This week in the news, some interesting answers to that question; Aussie homes are getting smaller but are still among the biggest in the world; most Australians optimistic about property; and the guerilla architects getting around planning rules…
Australian homes are the smallest they've been in two decades, according to a new report released this week.
But still, at around 190 square metres, they remain on average almost the biggest in the world, second only to the US on 204.3sqm. Not surprisingly, Hong Kong has the smallest average home floor size of just 43.6sqm.
Why are our homes getting smaller?
Australians are optimistic about the state of the property market and will continue to invest in it, new research has revealed.
With summer officially starting next week, your pool is likely to be the focus of family activity over the next few months. While there's nothing better than swimming in sparkling clean water, having the right plants around the pool helps create a relaxing atmosphere and soften areas often dominated by concrete paving and timber decking.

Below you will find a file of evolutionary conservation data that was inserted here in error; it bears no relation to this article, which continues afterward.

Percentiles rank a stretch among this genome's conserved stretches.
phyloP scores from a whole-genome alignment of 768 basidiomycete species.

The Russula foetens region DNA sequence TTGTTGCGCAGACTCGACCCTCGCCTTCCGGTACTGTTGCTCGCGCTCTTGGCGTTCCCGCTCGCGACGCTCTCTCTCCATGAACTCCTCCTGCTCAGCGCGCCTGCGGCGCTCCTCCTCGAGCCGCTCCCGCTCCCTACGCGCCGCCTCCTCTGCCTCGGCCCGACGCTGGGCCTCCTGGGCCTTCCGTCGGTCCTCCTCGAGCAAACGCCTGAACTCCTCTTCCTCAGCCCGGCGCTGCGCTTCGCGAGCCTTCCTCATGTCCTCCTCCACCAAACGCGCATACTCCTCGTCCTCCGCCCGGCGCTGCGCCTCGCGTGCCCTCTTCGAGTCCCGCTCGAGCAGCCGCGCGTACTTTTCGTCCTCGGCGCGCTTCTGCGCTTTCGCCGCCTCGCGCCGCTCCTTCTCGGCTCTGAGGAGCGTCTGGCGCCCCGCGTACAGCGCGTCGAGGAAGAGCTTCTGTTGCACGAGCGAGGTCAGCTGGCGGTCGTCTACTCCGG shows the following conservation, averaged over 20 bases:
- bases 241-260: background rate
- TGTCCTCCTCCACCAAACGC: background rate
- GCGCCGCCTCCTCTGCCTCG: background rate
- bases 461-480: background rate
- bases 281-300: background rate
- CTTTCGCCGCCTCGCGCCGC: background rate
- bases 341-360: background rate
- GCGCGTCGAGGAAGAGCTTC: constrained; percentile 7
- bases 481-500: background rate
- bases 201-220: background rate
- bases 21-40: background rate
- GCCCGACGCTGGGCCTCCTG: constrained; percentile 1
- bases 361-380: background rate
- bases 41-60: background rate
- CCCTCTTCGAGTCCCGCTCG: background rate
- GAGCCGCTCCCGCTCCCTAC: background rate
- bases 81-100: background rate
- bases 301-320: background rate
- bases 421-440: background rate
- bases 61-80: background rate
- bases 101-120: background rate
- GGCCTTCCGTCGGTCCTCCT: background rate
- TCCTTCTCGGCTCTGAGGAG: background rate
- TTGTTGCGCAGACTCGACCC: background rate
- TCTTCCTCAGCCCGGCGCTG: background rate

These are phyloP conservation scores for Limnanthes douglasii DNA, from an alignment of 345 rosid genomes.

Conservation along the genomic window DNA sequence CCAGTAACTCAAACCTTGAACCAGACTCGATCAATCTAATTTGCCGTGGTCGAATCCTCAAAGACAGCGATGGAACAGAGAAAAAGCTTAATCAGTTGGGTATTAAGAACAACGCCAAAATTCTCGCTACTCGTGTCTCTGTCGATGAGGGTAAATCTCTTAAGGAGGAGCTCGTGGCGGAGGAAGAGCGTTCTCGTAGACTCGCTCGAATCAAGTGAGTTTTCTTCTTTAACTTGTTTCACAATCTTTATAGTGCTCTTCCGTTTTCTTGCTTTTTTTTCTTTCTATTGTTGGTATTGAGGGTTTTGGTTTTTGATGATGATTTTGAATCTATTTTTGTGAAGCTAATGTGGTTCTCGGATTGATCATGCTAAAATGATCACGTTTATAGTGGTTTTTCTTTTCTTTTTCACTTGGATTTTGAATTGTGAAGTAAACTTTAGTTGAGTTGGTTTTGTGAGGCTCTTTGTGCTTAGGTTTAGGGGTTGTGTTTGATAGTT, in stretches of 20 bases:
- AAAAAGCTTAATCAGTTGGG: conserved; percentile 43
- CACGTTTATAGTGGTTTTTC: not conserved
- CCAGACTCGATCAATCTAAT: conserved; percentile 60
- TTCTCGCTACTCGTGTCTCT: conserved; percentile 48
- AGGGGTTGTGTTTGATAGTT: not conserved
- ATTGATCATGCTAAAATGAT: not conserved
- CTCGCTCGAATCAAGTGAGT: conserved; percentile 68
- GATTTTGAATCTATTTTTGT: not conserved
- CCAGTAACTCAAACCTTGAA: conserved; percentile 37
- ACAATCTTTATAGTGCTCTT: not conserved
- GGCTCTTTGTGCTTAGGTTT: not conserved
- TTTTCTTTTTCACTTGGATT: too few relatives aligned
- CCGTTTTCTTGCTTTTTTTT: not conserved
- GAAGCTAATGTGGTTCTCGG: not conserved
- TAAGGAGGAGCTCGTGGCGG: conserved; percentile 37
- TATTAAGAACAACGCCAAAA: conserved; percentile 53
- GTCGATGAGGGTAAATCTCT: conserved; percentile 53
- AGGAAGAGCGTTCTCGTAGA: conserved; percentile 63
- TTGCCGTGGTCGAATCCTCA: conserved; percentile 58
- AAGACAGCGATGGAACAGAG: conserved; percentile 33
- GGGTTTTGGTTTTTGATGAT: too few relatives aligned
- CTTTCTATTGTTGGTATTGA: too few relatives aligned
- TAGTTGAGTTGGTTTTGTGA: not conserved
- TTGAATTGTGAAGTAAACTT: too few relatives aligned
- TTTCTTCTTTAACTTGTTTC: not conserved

Not all plants thrive around pools, however, so before you head to the nursery, keep these tips in mind...
Most property transactions have happy endings, but every now and then the unexpected can happen, resulting in the deal being called off.
Here are the top reasons why contracts fail to complete...
What do you do with perfectly good space when planning legislation gets in the way? If you're anything like London-based design and architecture studio PUP, you ventilate the creativity.
In a playful subversion of permitted development rights, H-VAC is a rooftop pavilion that appears from the outside as an oversized air-duct system. Built around a sturdy wooden frame with cladding shingles cut from reclaimed Tetra-Pak printed rolls, the structure includes a rooftop garden, a small room and benches, allowing up to 6 people to enjoy the elevated views over the nearby canal. PUP envisage H-VAC as the first of many guerrilla habitation initiatives of London’s roofspace, producing a landscape of rooftop structures akin to New York’s famous city water towers.
Home assistant technologies such as Amazon’s Alexa and Google Home are fast becoming popular here and around the world, but a German homeowner recently found they’re not always as ‘helpful’ as the ads suggest.
Oliver Haberstroh swears his sound system was turned off when he went out for the evening, but news sources report that police had to break into his apartment around 2am after neighbours complained about deafening music. Turns out, his Alexa started up of its own accord, causing a hefty locksmith’s bill for its bewildered owner.